Ignoring the 10%

Browser support and cross-browser testing is a tricky subject. As a veteran of the browser wars I’ve seen a number of browsers dominate for a while then tail off as a new generation invariably comes through. In each generation we as web developers look to be in a better place but are always seem to be held back by the legacy of previous generations.

Back in the early 2000’s there were basically two browsers of note (I am deliberately generalising here and am well aware there were more than two browsers) IE6 and Netscape, roughly speaking it was a 90/10 split. IE6 was the ground breaking browser, way better then Netscape, and it was believe me. As a developer you spent most of your time developing to IE6 well aware of the fact it probably broke a bit in Netscape. Never a comfortable situation but it did allow you to take advantage of the better features in IE6 which seemed a good compromise.

Fast forward a few years and the next chapter in the browser wars, the standards movement. Raising Microsoft out of their slumber it pushed the web forward, IE7 was awful, IE6 the bane of developers lives with IE8 and Firefox the leading lights. It was bad for a few years but we moved forward, slowly but surely we started leaving behind IE6, sure there was still 10% of people using it but sacrificing these users for the good of the 90% was acceptable.

And now we are in modern times, Chrome has emerged as the new darling of browsers, IE9/10 makes it again one of the contenders, Firefox is still in the mix and everywhere mobile is the new must support platform. And then there is IE8… Yep you guessed it, representing about 10% of your users.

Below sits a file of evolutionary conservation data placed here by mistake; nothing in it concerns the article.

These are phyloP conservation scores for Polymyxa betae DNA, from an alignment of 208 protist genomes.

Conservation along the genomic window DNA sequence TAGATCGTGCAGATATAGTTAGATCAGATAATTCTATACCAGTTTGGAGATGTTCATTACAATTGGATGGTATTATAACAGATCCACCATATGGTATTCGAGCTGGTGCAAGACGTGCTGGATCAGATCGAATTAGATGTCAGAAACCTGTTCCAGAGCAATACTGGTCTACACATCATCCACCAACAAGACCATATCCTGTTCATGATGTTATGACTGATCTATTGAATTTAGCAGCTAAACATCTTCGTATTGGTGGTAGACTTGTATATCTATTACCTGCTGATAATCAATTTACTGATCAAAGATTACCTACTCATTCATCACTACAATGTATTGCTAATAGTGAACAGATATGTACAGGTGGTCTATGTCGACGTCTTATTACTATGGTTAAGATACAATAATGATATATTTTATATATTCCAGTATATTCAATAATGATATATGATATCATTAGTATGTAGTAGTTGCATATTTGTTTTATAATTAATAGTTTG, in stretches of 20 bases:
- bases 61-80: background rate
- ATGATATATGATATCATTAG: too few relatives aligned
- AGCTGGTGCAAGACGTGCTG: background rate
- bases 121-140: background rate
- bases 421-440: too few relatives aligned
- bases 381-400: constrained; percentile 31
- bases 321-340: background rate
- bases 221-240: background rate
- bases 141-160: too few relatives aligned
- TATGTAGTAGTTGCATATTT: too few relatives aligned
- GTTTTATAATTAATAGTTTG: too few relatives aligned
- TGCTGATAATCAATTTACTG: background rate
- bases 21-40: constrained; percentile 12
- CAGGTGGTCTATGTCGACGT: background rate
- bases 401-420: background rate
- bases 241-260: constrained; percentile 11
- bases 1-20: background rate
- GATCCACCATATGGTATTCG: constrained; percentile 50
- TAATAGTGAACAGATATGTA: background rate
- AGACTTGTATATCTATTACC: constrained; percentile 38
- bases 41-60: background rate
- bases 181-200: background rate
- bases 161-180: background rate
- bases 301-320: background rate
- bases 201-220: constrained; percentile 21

Given the importance being placed on mobile as a platform, and the fact that most mobile/tablet computers have fairly good support for modern standards is it time to sacrifice the 10% again. Some big sites and big players such as Google have already signalled the end of IE8, is it time for this to become the norm? IE8 usage will only drop and mobile looks set to increase, in my eyes the time is now…

Non Native Form Controls

Been a while since I did a blog post, been probably the busiest I have ever been over the past 3 months, but I have been a bit disappointed that I have let my blog suffer as a result. Continuing in a slightly negative vein I’d like to post about something that as a developer I just don’t get.

I’ll freely admit that I’m not a designer and that if I was I’d probably get just as annoyed when looking at a design where something doesn’t quite fit in with the overall feel as when I see a piece of code which is not as aesthetically pleasing. However if the code works I’m inclined not to change it, after all if it ain’t broke don’t fix it. So why, if there are such compelling reasons not to, do designers insist on changing the look of native form controls? Specifically I am talking about <select> and <input type=”file”> for fields, although this can easily be extended to checkboxs, radio buttons and to some extent submit buttons.

I won’t argue as to the how good or bad they look as to me its a bit of a non issue, but I can come up with some fairly compelling arguments as to why changing them, probably through the use of JavaScript is a bad idea.

  • Native controls are bullet proof – by this I mean the browser makers have spent considerable amounts of time coding and testing the native controls to ensure they work correctly. They have found and fixed all of the hundreds of edge cases, as opposed to a JavaScript solution which potentially cannot handle a multiple selection use case, or a list which is 1000 options long.
  • Native controls are future proof – what happens to your JavaScript implementation when a future browser gets released that changes the way it handles scroll events? Native controls don’t suffer from this, they will work in future releases as the browsers makers test them for you.
  • Native controls are familiar – everyone who browses the web will have come across a native control, will recognise is and will be fairly comfortable with how it works. In terms of usability you can’t trump that.